Research

New GeoMx device allows detailed spatial characterisation of tissue samples at Tampere University

GeoMx Digital Spatial Profiler in the picture
The new device will make spatial omics available to researchers in Tampere and Finland.
To understand the biology of health and diseases, it is relevant to profile the genes that are expressed in a certain tissue by measuring their transcripts or protein levels. In typical analyses, the spatial information from the actual tissue sample is lost during sample processing. Spatial omics methods enable measuring many transcripts and/or proteins while simultaneously knowing the point in the tissue where those measurements correspond to.

Tampere University has acquired a new device from NanoString, the GeoMx Digital Spatial Profiler, which will make spatial omics available to researchers in Tampere and Finland. The investment was initially promoted by adjunct professor Kirsi Granberg, PI of the Cancer Regulation and Immunology research group.

Spatial transcriptomics, one of the major applications of the profiler, was chosen as the method of the year 2020 by the Nature journal. It generates possibilities to analyse the state and behaviour of, for example, cancer cells, immune cells, or other cells in the pathological tissue so that their location and proximity to each other is known, which helps to understand the development of diseases, and treatment responses.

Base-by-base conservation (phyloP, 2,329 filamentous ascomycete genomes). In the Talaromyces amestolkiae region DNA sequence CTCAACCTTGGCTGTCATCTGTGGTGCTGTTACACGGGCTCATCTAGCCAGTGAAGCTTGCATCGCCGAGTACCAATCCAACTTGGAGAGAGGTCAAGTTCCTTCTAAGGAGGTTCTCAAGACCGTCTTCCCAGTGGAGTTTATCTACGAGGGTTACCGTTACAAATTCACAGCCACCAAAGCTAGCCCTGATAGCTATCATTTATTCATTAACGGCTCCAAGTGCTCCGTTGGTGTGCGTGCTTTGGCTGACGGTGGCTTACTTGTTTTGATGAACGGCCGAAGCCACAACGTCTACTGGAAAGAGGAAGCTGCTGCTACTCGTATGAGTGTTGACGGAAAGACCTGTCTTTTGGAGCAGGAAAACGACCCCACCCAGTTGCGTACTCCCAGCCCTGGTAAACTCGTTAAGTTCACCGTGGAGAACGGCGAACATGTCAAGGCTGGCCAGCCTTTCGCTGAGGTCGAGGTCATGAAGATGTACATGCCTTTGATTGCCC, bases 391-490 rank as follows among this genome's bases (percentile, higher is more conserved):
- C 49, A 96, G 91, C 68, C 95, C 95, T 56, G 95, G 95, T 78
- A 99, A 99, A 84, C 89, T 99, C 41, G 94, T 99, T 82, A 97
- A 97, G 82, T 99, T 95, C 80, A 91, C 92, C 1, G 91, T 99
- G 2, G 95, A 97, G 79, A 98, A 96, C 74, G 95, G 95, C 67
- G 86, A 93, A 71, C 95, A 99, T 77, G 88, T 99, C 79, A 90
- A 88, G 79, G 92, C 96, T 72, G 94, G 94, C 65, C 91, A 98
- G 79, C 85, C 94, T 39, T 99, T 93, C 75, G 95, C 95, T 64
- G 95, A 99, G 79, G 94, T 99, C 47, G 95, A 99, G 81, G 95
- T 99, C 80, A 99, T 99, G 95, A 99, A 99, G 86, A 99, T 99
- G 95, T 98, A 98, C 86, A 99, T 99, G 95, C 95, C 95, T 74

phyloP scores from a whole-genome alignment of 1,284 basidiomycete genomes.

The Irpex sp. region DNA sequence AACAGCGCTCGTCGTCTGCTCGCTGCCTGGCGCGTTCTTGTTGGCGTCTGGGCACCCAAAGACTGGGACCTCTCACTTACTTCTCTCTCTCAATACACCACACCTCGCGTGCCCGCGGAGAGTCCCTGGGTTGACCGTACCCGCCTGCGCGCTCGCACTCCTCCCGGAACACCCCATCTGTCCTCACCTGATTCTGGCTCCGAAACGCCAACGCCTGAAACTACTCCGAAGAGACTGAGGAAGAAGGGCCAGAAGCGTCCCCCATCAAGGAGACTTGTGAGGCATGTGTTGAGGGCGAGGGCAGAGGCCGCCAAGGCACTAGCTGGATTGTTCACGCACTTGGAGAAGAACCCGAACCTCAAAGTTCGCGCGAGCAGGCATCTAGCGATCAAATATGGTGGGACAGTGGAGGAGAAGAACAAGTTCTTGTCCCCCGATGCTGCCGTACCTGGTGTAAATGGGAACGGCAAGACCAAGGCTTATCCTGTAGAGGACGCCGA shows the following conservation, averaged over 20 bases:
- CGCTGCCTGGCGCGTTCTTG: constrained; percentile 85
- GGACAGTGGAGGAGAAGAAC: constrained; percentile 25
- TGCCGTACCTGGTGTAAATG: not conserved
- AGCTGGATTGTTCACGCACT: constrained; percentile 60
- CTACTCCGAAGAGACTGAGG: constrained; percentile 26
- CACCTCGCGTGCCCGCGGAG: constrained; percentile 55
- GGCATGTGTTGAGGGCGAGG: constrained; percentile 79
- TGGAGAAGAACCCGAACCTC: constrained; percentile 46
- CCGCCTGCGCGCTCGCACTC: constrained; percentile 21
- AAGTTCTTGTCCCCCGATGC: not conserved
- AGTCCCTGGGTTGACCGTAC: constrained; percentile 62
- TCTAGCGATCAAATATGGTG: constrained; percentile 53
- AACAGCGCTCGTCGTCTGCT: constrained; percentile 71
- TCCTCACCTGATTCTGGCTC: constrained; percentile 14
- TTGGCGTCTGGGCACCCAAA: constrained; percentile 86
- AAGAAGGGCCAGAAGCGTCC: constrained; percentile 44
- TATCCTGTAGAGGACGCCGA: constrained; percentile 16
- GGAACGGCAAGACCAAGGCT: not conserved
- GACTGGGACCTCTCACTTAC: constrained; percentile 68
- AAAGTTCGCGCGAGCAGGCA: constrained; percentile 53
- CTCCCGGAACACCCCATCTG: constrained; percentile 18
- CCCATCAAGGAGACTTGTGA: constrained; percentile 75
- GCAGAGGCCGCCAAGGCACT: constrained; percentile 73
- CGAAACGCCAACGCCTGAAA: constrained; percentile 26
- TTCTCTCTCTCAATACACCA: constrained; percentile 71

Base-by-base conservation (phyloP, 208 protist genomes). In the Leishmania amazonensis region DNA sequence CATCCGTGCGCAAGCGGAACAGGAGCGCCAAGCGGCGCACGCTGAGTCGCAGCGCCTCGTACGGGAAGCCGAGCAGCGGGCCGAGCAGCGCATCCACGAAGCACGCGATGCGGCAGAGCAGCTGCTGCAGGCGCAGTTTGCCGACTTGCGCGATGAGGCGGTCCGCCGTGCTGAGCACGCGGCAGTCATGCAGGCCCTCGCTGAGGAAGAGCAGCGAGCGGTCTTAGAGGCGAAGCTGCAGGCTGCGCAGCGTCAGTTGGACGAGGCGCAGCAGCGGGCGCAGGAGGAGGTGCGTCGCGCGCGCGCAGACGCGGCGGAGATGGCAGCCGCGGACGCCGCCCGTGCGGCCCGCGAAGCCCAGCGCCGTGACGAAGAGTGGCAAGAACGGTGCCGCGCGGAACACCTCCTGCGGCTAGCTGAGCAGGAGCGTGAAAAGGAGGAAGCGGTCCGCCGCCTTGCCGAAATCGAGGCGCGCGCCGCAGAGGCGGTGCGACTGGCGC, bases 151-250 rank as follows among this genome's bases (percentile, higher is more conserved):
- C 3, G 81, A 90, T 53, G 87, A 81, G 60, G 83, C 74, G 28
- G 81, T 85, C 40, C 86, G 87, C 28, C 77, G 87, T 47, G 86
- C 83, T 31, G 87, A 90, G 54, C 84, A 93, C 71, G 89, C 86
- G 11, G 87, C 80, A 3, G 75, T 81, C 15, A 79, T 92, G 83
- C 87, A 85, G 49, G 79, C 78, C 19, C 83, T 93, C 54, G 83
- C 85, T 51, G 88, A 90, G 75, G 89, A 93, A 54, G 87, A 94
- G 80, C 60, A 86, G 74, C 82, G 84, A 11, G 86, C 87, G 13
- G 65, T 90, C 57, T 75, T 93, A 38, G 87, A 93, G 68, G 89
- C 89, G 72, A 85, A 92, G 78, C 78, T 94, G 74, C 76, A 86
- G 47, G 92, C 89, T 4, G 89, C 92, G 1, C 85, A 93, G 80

“This is also clinically relevant because some known drug resistance mechanisms are cell type-specific but also dependent on the cell-cell interactions with the surrounding cells,” says Postdoctoral Research Fellow Alejandra Rodriguez Martinez who coordinates the use of the new device together with doctoral student Aliisa Tiihonen.

“Only spatially resolved data contains the information required to identify these types of mechanisms and select effective therapies for the patients,” Rodriguez Martinez adds.

GeoMx allows selecting specific tissue compartments or cell types for analysis through morphology marker visualisation. After selection, an ultraviolet light is very precisely directed to each of the selected areas, resulting in the release of UV-cleavable oligomers, which carry the molecular information needed to subsequently quantify the presence of different transcripts or proteins in the sample.

“Most importantly, the method allows linking transcript or protein levels to the different areas or cell types in the sample,” Tiihonen says.

Both fresh frozen and Formalin Fixed Paraffin Embedded (FFPE) samples can be used in the analysis.

The GeoMx device is in the Faculty of Medicine and Health Technology. It is part of the Histology Laboratory in the Arvo building on the Kauppi campus. Internal users may use the device after training and other users are offered the possibility to have their samples processed as a service, done by laboratory assistant Päivi Martikainen.

 

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